This isn't a happy blog post to write, but two recent incidents in our home towns demand attention.
Troubled dogs are in headlines after loose dogs attacked women in two separate incidents this month - in Marin County and just recently, in San Jose. Luckily, both incidents attracted good samaritans who intervened to stop the attacks, and each victim is home now and healing from their injuries.
The San Jose incident is still hot news (82 news stories and counting, including a nationally distributed piece in the AP), as one of the dogs is still missing. The captured dog appeared to be a very nervous and altogether unsocialized pit bull type dog in a KTVU television report. The body language of this animal helps piece together the 'whys' of frightening stories like this and moves us beyond the formula media hype and hand wringing over breed type.
Pack Aggression - where two or more dogs gang up and attack a victim - is not a breed specific behavior. While the National Canine Research Council reminds us that dog bites are on a steady decline in this country, dog attacks involving unsocialized packs of dogs still factor into many of the recorded incidents each year and they can include any breed type of dog. Even small dogs weighing less than 27 pounds have participated in packing together and harming people, according to a 1983 study "Attacks by Packs of Dogs Involving Predation On Human Beings," by Borchelt et al., published in the journal "Public Health Reports." It's not happy reading, but worth the understanding.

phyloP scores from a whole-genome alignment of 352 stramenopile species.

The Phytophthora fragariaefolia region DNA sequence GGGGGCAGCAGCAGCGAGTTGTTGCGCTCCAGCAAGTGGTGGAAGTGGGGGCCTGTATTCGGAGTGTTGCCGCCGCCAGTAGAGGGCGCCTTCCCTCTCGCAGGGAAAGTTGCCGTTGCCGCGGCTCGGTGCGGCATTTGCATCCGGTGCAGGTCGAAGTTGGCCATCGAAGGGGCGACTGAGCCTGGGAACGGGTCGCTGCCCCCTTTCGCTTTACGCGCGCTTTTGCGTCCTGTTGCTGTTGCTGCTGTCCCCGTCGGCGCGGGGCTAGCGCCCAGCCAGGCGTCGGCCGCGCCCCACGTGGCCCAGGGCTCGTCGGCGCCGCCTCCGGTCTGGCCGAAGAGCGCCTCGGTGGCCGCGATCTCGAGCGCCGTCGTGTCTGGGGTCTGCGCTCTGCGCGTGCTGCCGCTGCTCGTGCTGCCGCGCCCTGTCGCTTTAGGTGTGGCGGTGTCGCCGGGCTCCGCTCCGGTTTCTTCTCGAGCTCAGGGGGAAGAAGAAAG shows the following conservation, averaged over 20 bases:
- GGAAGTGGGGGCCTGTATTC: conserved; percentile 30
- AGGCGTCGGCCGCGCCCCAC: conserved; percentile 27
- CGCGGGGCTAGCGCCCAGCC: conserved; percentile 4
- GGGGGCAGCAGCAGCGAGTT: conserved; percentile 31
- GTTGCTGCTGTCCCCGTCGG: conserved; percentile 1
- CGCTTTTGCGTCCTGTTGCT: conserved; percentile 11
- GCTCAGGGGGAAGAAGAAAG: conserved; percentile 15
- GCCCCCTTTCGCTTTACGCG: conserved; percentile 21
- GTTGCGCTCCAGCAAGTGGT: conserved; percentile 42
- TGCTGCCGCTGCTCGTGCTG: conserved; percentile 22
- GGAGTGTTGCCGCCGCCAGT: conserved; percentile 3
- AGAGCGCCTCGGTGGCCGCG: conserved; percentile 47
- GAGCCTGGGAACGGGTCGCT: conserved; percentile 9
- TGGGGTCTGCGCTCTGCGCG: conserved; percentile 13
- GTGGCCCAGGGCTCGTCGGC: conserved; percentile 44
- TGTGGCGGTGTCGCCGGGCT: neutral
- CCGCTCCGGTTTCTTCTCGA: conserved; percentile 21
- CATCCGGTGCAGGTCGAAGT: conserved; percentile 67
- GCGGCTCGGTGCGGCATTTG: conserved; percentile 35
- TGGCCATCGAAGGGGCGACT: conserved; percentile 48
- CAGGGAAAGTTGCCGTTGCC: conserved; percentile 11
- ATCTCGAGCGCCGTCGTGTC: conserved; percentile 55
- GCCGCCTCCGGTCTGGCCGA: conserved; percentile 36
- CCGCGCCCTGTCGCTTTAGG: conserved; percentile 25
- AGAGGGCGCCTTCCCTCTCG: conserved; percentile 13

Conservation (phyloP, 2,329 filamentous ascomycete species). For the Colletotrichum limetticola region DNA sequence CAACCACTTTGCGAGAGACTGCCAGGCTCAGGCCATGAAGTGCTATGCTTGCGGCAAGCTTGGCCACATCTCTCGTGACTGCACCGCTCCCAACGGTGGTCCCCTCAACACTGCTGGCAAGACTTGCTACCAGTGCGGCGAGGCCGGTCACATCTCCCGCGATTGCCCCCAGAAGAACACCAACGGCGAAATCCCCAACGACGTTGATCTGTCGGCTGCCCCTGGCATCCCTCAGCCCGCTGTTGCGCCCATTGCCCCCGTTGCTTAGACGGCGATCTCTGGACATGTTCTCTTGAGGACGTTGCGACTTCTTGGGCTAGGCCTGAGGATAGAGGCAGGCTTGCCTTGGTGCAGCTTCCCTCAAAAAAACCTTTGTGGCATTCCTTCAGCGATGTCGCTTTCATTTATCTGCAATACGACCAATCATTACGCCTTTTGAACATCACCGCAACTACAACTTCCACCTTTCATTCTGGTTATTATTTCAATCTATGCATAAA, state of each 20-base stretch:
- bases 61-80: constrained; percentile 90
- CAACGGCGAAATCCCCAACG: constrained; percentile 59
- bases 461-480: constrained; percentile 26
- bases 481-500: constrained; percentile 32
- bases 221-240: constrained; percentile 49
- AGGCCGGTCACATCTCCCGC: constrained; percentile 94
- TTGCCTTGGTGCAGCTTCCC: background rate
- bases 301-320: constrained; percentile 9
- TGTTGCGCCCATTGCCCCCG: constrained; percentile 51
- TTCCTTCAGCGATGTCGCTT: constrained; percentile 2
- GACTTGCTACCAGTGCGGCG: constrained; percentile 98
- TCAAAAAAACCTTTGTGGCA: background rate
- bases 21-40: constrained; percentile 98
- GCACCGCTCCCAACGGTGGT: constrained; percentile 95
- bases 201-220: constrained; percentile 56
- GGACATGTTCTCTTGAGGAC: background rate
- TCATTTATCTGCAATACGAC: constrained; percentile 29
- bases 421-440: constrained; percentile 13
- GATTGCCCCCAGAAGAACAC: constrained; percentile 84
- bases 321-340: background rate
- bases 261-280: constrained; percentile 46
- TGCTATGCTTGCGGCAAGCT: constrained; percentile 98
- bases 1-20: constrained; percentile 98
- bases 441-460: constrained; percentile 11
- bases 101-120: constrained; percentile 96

According to the Borchelt study, "The past history of the social interactions of dogs with people in a variety of circumstances is probably an adequate predictor of whether these dogs are inclined to bite someone." In other words, if dogs aren't socialized to people properly (ie, they're kept as resident dogs in garages or yards instead of as family pets) they're more inclined to revert to unruly and sometimes dangerous pack behavior when the situation presents itself.
After a horrible fatal attack involving a pack of dogs in GA last year, Bonnie Beaver, a professor at Texas A&M University and an expert in pack behavior, explained that when pack mentality takes over "they do insane things that they would not do" under normal circumstances. This news link shows two of the dogs involved in the GA incident. CNN
Meanwhile, the second bay area dog attack victim is safe and healing in Marin County after a good samaritan came to her aid. She and her dog both needed emergency care after two loose dogs tore up her jack russell terrier and bit up her face, arm and legs. The Novato Patch said that an "employee with the North Marin Water District is to thank for preventing worse injury or even death to the woman and dog."
The loose dogs in her situation were rounded up by authorities and are being held at the Marin Humane Society. You won't hear much about that incident outside of this singular news report, however. Why? The attacking dogs were identified as "chocolate labrador retrievers" so apparently didn't interest our local news cameras. And so it goes.
Hang tight all, as San Jose jaws at the topic of breed specific regulations again. They won't help reckless dog owners learn how to be more responsible, but they make for exciting headlines.